NFLPA Will Reportedly Review Elvis Dumervil Contract Blunder
The saga of Elvis Dumervil's late contract fax is not over yet.
According to a report released by the The Denver Post (via ESPN) on Saturday night, the NFL Players Association and executive director DeMaurice Smith will look into the events that led to the 29-year-old defensive end being released by the Denver Broncos on Friday after a time error threw a wrench into plans to restructure his contract.
Although the league denied Denver's request to honor the verbal agreement that happened roughly 35 minutes prior to the 4 p.m. ET deadline for guaranteed salary, Smith and the NFLPA could choose to pursue legal action after a formal review.
Dumervil and the Broncos reportedly had a deal in place to reduce his 2013 base salary from $12 million to $8 million, a move that John Elway and team management felt kept other cap space options in place and allowed them to have more flexibility during the offseason.
However, after it was reported that the two sides had agreed to reduce Dumervil's salary, disaster struck.
Agent Marty Magid reportedly didn't get the signed contract back to the team until 4:06 p.m. ET, a clear six minutes past the deadline.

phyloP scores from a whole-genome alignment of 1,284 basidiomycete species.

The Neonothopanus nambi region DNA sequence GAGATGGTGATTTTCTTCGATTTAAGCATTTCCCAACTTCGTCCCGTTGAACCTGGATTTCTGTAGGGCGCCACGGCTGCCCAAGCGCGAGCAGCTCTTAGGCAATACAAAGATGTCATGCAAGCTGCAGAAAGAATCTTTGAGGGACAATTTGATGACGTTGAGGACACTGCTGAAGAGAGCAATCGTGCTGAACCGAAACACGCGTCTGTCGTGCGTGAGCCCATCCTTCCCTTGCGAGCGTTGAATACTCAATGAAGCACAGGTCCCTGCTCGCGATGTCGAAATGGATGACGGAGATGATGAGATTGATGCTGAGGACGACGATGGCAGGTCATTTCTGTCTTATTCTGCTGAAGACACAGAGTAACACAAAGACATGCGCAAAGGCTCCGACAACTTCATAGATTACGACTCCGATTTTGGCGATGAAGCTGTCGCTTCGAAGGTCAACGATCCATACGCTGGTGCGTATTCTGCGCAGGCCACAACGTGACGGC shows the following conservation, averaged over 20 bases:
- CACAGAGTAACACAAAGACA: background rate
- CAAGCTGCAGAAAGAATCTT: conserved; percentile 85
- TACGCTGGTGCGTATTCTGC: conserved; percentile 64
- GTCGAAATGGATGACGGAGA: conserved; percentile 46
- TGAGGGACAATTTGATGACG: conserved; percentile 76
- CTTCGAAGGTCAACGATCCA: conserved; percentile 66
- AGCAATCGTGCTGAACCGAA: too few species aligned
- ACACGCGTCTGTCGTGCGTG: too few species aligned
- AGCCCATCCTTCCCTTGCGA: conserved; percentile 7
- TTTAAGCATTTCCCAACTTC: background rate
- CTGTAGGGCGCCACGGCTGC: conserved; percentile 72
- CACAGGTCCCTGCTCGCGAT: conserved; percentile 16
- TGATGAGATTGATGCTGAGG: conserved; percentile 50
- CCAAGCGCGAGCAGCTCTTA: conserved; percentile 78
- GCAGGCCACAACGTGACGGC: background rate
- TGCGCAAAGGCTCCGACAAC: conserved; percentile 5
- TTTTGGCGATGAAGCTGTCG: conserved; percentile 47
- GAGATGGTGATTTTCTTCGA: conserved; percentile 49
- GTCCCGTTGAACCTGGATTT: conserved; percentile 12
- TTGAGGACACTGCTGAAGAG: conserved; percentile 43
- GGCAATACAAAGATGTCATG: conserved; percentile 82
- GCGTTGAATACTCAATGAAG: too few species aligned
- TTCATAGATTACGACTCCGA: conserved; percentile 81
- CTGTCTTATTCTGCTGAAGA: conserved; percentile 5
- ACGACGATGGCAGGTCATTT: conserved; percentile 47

Without the contract signature before the deadline, the Broncos were forced to release Dumervil on Friday afternoon. Magid was fired soon after (h/t Mike Garafolo, USA Today).
Despite the contract gaffe, Dumervil still has interest in returning to the Broncos next season (via Garafolo).
Based on the current information given, who is responsible for this error?
Now a free agent, the steps to get back to the Broncos are trickier than they are to join a new team in the coming days. Denver took a $5 million cap hit by releasing Dumervil on Friday, and if you add that to what his salary would have been, it equals $13 million—more than what he was due to originally make next season.
Dumervil reportedly hired Tom Condon (via Jason La Canfora of CBS Sports) on Saturday to be his new agent—a move that was allowed because Magid waived his right to a five-day "dead" period where Dumervil could have remained agent-less.
Smith and the NFLPA legal team will now dive into this particularly strange case. After they are done investigating Magid and the events of March 16, we'll likely have some insight into who is to blame, what this could mean for contract negotiations in the future and what the next legal step for Dumervil might be.
What is the duplicate article?
Why is this article offensive?
Where is this article plagiarized from?
Why is this article poorly edited?